Liquidate or liquidation or liquidating
After these steps have been carried out, the company is formally dissolved.
The law classifies liquidations into two types: voluntary (which is by a shareholders' resolution) or compulsory (by a court order).
A business could liquidate most or all of its inventory as part of a move to a new location, thereby saving money on having to transport all of it to a new storefront.
It is not necessary to make any application to the court for this; however, the liquidator may apply to the court for directions and the court has power to remove a liquidator.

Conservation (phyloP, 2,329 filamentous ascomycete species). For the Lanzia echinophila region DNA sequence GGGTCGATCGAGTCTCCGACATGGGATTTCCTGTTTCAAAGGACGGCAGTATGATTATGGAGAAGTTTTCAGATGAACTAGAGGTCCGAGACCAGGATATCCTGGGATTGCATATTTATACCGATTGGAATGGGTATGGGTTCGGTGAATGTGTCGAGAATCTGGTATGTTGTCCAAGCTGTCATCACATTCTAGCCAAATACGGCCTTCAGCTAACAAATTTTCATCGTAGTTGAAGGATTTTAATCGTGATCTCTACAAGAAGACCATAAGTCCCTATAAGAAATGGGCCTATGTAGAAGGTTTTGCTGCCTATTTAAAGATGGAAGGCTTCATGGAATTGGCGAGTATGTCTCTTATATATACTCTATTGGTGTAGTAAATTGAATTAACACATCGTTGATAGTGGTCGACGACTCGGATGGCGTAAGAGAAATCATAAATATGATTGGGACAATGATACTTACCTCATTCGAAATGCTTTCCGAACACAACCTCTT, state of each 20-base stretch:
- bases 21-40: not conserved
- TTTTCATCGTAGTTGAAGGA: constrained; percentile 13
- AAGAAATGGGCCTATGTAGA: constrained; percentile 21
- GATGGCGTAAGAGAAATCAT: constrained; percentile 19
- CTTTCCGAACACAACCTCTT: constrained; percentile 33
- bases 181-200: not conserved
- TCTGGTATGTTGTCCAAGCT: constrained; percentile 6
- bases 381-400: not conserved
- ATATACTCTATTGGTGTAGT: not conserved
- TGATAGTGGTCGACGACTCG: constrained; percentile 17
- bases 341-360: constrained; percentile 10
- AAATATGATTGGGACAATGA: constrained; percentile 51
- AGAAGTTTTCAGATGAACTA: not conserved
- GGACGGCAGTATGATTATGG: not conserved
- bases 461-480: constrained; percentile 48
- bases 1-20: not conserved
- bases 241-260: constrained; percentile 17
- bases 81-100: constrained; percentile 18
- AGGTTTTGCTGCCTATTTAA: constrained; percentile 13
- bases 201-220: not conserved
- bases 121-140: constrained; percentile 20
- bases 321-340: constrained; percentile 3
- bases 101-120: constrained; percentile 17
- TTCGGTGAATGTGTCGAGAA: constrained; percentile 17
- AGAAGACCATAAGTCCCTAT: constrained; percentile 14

These businesses may buy a company’s entire inventory, or assets, and then sell them to other retailers.
Some liquidators are retailers, too, such as Big Lots, Tuesday Morning, and Ollie’s.
Liquidation (or "winding up") is a process by which a company's existence is brought to an end.
First, a liquidator is appointed, either by the shareholders or the court.
These companies buy leftover inventory for a fraction of their retail value and then resell the goods in their own stores, generally for less than the full retail value, but more than they paid for them.